Agriculture, Ranching

Ranch Manager Spotlight: José (Lolo) Dolores Cortez of Barinaga Ranch

March 17, 2021

A bustling sheep farm, the stunning 823-acre Barinaga Ranch raises lambs and sheep for meat and fiber on the eastern shores of Tomales Bay. These MALT-protected organic coastal pastures are part of a thriving community — they provide a livelihood for the ranchers and farmworkers who carefully manage the land, sequester carbon and safeguard essential wildlife habitat, all while creating a strong sense of place. This is felt by the owners, Marcia Barinaga and Corey Goodman, their employees and all those who visit the farm. One person who feels this acutely is José Dolores Cortez, also known as Lolo, the ranch manager of Barinaga Ranch.

About Lolo

Lolo grew up on a small farm in Jalisco, Mexico, tending to cows and horses with his family. He later moved to Guadalajara, Mexico, and then to California. It was here, while Lolo was living and working in Sonoma County, that he met Marcia through Marcia’s father in 2002. 

Although Lolo’s ranching experience was limited to his early childhood years, his work in construction, gardening and a variety of other jobs, along with his innate creativity, curiosity and drive to work with his hands, led him to Barinaga Ranch where he would help Marcia and Corey jump start their operation and tend to the animals. 

“He is so careful and such a voracious learner, we learned together in the early years,” Marcia noted. 

From those early moments as a ranch hand, Lolo worked his way to becoming a trusted ranch manager, overseeing general operations and sheep husbandry, and taking care of the ranch from the soil up. 

A Voracious Learner and Creator at Heart

Lolo is ambitious, passionate and caring. When he goes out into the pastures to tend to the sheep, he is in awe of the entire agricultural system — the inner workings of the animals, the grass, the natural elements, the fixed fence, restored trailers, the evidence of his hard work.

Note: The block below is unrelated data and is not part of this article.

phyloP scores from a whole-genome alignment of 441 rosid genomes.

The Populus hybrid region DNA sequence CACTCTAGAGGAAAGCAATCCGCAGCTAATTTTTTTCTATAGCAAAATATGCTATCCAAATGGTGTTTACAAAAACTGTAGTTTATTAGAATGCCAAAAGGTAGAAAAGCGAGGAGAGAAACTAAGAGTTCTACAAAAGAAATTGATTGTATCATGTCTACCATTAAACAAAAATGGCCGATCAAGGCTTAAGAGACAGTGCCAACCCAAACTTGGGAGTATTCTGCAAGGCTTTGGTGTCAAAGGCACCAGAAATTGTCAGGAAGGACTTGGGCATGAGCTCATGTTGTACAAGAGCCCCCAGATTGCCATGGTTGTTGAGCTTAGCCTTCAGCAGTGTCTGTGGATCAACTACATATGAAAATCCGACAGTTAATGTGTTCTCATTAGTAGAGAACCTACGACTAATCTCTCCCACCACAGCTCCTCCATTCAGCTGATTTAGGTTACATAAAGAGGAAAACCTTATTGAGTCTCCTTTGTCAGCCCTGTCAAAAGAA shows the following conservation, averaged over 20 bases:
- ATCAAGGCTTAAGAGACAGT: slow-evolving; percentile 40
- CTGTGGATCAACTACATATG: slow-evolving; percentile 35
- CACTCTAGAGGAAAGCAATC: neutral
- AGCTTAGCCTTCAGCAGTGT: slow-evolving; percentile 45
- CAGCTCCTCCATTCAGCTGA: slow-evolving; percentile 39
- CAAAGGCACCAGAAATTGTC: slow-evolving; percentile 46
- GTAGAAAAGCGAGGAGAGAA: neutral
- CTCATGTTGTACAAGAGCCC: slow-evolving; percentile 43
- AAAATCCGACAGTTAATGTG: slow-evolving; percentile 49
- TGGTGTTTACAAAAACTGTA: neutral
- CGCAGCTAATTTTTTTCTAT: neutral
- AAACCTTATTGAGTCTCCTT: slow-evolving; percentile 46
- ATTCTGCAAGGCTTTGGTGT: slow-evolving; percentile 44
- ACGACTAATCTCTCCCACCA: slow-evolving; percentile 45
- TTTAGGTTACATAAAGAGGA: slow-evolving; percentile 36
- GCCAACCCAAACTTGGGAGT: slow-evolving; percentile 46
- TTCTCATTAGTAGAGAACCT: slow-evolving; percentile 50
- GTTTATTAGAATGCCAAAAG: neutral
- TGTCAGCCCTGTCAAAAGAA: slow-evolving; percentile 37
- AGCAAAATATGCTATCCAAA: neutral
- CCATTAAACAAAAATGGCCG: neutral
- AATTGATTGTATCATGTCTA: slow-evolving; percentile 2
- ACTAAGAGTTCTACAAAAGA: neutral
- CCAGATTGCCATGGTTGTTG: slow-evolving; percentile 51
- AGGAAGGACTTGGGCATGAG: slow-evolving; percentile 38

When Lolo isn’t caring for the sheep and monitoring pastures, he is immersed in farm projects and improvements. Marcia spoke of his work ethic and drive for continual learning: “He is always analyzing our procedures, finding the weak spots and making suggestions to improve.”

She also spoke of his gentle heart: “During lambing season, a 24/7 job for everyone on the ranch, Lolo is attentive and determined. He never gives up on a weak lamb and every year at least one lamb becomes his personal pet whom he saved at birth.”

When he’s not taking care of lambs or fighting invasive grass species, you can find Lolo at 10 a.m. Sunday mass playing his guitar for his church.

Lolo is a creator. His happiness is found working with wood and metal, turning unusable materials into functioning tools for the farm. Those close to him would claim him to be “mil usos,” an expression used in Mexico to describe a person who can do everything, someone with “a thousand uses.” He loves to dream up ideas and improvements and watch the whole process unfold by the way of his hands. Completely self-taught in mechanics, Lolo can often be found repairing farm machinery or building stalls and structures for the animals. 

“Work More for Love and Not for Money” 

For Lolo, managing the ranch is more than just work; it is what he loves to do and where he loves to be. He tends to the land as if it were his own, putting every ounce of labor and love into his daily tasks. Lolo’s love for the land and his job is evident when listening to him speak: “You’re not going to be happy anywhere if you work just for your job and money. Work more for love and not for money.” 

He attributes this life view to his grandfather who ingrained in him the belief that if you love what you do, it’ll never feel like work. He acknowledges that not everyone is lucky enough to find that job, but he believes he has found it. He tries to instill this mindset into his two sons, Darwin and Jonathan, and dreams of starting a business with them that encompasses all of their passions. 

Learn more about Barinaga Ranch and how in 2014 ranch owners Marcia Barinaga and Corey Goodman announced that they will be leaving their property to MALT, being the organization’s first land bequest.